Experts estimate their best donation targets — and explain why your contribution doesn’t always need to be monetary.
Go ahead; give a little.
Americans gave an unprecedented $410.02 billion to charity last year, Giving USA’s annual philanthropy report found, a figure driven by donations from the wealthiest households. Meanwhile, a Chronicle of Philanthropy analysis of IRS data found that the share of Americans who give to charity has declined: Just 24% of taxpayers reported a charitable gift in 2015, compared to the 30 to 31% norm from a decade earlier.
This trend, which the Chronicle notes jibes with similar studies, “suggests a narrowing of support in America for philanthropy.” “Whether running capital campaigns, annual-giving drives, or direct-marketing efforts, nonprofits are relying on fewer, more affluent supporters,” the publication’s “How America Gives” special report found last fall. (Amazon founder Jeff Bezos, for example, recently announced a $2 billion fund to tackle education and homelessness.)
And analysts predict that the GOP tax overhaul — which raised the standard deduction from $6,350 to $12,000 for single filers, and $12,700 to $24,000 for those married and filing jointly — could lead Americans and U.S. companies to give as much as $21 billion less.
So just how much of your hard-earned money should you be giving to charity? The answer is subjective and varies by person. Copia Wealth Management & Insurance Services CEO Elisabeth Dawson, citing a Financial Samurai figure estimating that the average percentage of adjusted gross income (gross income minus certain adjustments) donated to charity is 3 to 5%, suggested shooting for a middle ground of 4%. Chronicle of Philanthropy editor Stacy Palmer, pointing to a stat that individual giving as a percentage of disposable income has long hovered around 2%, advised starting there. Many people of faith, meanwhile, tithe 10% of their income.
Experts agree on one point: Charitable giving is an incredibly personal choice. “It’s what you feel like you can afford, how much a particular cause or charity means to you, how deeply affected you are by something and how much you want to help, and what you feel your responsibility to a community is,” consumer psychologist and “Decoding the New Consumer Mind” author Kit Yarrow told Moneyish. “It’s just a very personal equation that everybody works out for themselves.”
Factors that play into that equation, Yarrow added, might include your personal financial constraints like credit-card debt and loans; how passionate you are about a certain cause, issue or institution; and whether you’ve actually been engaged by an organization or charity’s outreach efforts.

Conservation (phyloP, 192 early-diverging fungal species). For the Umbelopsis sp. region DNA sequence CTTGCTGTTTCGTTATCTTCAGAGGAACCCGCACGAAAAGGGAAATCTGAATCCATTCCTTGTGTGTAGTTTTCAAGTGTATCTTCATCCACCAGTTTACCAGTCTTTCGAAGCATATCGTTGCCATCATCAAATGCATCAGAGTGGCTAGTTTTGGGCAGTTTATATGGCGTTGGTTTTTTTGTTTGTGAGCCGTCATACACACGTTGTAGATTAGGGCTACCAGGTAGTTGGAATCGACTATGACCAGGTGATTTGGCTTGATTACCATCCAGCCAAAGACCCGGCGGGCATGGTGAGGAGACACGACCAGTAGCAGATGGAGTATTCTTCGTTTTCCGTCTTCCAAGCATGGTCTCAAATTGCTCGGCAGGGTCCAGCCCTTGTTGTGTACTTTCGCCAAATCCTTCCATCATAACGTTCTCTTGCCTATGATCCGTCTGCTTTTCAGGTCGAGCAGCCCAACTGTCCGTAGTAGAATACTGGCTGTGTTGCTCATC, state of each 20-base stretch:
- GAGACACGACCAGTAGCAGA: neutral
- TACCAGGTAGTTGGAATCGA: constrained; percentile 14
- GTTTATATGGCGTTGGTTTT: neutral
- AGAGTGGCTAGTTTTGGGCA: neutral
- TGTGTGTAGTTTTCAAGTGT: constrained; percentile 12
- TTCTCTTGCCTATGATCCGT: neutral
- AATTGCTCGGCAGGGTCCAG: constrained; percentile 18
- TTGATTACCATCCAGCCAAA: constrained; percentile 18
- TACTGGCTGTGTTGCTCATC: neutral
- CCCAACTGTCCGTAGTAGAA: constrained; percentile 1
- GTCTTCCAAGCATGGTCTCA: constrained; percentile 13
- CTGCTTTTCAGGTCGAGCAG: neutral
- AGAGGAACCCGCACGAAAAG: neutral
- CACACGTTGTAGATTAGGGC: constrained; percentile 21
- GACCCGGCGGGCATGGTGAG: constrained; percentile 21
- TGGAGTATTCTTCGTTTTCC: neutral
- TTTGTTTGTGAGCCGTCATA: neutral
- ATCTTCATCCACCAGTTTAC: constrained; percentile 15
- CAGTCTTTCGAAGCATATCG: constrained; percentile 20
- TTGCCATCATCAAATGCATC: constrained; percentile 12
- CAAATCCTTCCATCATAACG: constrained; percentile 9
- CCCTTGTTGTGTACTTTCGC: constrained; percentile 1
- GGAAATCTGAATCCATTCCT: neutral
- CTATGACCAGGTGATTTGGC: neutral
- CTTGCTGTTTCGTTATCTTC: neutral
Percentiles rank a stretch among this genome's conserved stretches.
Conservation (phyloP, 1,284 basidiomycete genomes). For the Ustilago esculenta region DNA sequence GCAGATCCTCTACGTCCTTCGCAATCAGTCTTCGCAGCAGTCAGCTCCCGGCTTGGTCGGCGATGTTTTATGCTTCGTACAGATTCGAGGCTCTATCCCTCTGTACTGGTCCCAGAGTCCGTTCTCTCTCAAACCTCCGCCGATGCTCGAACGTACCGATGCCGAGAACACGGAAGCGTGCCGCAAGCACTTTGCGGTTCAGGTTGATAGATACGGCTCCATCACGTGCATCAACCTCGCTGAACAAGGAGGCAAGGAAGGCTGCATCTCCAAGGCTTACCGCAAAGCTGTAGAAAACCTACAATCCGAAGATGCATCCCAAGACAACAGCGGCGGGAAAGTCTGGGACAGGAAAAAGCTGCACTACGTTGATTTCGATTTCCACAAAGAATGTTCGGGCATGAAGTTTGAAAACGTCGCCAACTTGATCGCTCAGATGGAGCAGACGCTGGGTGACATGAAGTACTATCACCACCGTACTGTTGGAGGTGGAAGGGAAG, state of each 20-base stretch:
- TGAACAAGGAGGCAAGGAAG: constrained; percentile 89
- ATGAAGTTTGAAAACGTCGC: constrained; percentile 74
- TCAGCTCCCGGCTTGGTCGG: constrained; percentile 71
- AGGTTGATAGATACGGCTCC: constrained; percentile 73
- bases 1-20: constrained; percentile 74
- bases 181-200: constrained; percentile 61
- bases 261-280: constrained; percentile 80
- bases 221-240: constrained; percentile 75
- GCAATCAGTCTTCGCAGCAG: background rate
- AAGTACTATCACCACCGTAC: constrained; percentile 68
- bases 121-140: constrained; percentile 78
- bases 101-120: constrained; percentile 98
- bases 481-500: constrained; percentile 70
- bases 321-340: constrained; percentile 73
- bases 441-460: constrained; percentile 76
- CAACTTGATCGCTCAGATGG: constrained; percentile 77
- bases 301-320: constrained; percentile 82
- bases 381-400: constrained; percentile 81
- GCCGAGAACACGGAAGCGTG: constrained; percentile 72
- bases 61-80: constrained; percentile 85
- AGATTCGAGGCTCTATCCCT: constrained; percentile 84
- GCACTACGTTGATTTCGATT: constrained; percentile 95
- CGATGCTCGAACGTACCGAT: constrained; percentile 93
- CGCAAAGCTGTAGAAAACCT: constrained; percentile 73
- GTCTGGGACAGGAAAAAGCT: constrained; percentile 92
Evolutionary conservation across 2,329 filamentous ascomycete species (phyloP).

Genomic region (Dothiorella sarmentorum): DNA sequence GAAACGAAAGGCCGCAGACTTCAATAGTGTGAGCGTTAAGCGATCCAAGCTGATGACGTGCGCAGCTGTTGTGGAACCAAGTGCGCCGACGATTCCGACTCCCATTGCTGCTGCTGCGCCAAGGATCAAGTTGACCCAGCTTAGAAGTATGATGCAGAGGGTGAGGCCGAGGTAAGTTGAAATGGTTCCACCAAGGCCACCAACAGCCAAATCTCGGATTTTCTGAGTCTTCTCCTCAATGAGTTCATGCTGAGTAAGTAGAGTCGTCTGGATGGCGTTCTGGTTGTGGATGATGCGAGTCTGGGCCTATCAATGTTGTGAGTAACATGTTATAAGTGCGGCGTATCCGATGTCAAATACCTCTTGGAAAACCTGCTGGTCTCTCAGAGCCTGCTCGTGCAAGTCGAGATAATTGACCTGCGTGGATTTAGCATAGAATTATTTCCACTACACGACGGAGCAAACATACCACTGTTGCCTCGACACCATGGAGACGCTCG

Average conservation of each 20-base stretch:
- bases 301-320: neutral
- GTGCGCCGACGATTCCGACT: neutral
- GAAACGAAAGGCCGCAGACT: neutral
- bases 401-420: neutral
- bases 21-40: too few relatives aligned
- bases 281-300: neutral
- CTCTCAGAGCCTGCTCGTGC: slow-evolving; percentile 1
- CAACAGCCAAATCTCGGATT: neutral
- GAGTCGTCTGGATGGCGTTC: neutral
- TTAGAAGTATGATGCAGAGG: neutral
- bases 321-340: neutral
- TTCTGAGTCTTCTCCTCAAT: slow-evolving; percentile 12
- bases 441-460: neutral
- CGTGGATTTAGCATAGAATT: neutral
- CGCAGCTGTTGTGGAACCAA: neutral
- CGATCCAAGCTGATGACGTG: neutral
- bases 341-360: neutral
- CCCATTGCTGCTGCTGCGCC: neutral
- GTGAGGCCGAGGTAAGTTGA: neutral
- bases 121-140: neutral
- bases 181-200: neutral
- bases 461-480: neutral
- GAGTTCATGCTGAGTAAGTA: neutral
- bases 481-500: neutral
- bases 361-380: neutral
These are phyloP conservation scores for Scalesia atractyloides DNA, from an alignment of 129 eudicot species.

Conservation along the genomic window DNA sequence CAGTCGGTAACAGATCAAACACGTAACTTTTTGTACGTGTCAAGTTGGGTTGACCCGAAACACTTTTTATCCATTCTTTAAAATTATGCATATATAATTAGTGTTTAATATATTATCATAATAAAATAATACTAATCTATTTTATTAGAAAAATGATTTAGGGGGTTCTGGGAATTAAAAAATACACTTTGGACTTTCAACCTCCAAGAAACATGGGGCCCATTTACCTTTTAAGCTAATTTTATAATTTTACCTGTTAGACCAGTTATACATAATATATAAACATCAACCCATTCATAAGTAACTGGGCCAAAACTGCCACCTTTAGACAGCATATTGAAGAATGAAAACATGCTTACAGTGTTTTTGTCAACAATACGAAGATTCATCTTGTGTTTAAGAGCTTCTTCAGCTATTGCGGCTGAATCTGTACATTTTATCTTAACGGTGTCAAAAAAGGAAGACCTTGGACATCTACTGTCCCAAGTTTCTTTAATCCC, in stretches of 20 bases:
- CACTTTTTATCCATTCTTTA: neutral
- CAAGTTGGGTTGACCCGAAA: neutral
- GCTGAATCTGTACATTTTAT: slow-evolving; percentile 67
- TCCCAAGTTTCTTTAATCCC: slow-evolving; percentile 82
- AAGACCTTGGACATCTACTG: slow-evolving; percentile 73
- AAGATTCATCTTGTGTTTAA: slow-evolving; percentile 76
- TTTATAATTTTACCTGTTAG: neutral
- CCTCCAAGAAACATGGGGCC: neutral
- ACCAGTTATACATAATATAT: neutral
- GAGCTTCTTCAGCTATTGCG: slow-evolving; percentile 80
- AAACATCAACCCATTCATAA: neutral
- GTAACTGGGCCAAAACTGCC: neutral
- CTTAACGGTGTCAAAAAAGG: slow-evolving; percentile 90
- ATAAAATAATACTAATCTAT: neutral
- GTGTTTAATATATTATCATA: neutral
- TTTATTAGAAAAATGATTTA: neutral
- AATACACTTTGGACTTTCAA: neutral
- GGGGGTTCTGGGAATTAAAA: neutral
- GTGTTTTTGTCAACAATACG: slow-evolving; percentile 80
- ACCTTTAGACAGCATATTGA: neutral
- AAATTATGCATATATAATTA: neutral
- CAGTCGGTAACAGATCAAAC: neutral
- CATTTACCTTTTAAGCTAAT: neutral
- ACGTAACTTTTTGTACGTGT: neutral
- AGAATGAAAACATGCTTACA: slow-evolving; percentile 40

But while “we all have an obligation to contribute to others,” Yarrow said, that contribution doesn’t always have to be monetary. “This is particularly true for those that are struggling with their own debt,” she said, suggesting donating time or energy instead. Palmer noted that some people may choose alternate, more informal ways of giving, like helping family members or a needy person next door — acts, in other words, that “might be just as legitimate a way to help others as writing a check.”
As for pressuring others to give money, experts stress the difference between encouraging donations and guilting people. “Sometimes social media’s a good way to do it, because it’s a lot less direct than somebody calling me up,” Yarrow said. “(Or) a bulk email where it doesn’t feel like ‘Hey, Kit, you need to give.’” “I think they can talk about what they’ve done and see if it positively affects someone else,” Dawson said.
Once you’ve determined your own capacity to give, Palmer said, think first about which cause you’re passionate about, then do some research on which charities are doing good work in that area. You can find useful nonprofit reports on GuideStar; watchdogs like Charity Navigator and the Better Business Bureau’s Wise Giving Alliance also evaluate charities.
“Ask questions about what kind of accomplishments the nonprofit has achieved, and how do they know it? … If they fumble around when you’re asking those kinds of questions, that’s not a good sign,” Palmer said, adding that the best source of info is sometimes the charity’s own website.
While the number of charities you support is an individual decision, you can often do more good by paring down the list and “really giving generously to the groups you care a lot about,” Palmer suggested, selecting two or three rather than 10. And your continued contributions again and again are hugely beneficial to a nonprofit. “You can help them a lot by being a loyal giver,” she said.
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